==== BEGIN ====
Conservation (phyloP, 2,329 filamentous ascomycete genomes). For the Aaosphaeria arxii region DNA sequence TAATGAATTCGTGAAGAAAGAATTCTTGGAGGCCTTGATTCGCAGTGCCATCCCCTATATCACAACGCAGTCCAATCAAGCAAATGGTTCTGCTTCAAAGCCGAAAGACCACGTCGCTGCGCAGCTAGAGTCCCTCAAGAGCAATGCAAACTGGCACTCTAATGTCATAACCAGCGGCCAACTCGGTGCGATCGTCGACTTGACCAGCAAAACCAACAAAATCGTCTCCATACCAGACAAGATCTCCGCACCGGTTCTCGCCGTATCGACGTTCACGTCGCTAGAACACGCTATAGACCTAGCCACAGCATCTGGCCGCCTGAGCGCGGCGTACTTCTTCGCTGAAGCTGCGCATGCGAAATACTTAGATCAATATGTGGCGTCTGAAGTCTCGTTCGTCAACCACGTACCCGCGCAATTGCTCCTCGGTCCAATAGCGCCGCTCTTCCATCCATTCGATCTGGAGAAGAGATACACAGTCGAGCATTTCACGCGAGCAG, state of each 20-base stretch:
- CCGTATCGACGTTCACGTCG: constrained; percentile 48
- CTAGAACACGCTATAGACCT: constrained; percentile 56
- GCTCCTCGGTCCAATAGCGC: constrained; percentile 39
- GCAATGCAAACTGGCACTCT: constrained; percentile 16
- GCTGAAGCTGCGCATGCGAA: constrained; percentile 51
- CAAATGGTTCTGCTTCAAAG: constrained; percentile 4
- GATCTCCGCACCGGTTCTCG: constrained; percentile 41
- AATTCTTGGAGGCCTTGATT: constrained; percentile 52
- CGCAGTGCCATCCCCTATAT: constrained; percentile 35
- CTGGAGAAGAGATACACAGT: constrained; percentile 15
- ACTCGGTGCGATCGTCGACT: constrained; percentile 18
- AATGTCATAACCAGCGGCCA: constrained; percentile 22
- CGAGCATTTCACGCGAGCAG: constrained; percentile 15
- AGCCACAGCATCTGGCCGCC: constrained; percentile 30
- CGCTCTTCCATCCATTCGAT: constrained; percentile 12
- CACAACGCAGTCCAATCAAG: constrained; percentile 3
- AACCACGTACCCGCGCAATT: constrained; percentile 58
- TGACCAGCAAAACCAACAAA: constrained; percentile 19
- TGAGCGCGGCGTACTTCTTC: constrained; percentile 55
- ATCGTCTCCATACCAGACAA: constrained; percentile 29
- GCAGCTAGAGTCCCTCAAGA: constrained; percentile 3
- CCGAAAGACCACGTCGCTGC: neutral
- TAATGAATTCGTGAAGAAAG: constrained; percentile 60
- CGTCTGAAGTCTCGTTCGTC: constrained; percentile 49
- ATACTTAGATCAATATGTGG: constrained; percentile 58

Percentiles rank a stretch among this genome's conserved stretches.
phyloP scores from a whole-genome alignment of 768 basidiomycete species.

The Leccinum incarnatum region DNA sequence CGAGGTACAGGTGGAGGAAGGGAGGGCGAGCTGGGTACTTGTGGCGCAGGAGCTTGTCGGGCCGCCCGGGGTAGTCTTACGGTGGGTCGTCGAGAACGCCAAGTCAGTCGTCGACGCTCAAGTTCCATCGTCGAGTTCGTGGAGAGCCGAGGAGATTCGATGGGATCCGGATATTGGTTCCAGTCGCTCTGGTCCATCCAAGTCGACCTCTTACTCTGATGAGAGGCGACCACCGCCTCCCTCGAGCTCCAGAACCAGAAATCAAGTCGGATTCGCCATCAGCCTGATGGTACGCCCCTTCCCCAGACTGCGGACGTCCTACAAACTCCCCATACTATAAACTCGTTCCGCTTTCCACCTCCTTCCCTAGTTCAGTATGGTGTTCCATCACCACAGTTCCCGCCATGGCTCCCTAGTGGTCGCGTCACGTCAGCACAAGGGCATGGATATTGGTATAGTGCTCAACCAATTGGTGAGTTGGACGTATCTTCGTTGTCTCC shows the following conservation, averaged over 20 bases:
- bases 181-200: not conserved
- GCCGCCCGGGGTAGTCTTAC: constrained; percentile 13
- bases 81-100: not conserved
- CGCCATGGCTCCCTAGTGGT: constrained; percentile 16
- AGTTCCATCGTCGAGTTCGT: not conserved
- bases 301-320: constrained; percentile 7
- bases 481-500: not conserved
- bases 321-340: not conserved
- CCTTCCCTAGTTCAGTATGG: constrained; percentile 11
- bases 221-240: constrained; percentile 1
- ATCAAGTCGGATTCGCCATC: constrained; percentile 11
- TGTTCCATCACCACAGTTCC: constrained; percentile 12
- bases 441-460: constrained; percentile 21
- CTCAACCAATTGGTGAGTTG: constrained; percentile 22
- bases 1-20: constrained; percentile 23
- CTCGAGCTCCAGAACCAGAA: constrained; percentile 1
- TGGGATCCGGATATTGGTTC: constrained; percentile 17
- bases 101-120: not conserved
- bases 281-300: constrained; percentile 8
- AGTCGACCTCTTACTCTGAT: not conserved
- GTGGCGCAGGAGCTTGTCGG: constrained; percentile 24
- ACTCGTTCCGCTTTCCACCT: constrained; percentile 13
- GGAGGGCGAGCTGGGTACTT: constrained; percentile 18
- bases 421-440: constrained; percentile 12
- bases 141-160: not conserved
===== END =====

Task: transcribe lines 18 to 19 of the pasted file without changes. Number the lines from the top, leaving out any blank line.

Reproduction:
- AACCACGTACCCGCGCAATT: constrained; percentile 58
- TGACCAGCAAAACCAACAAA: constrained; percentile 19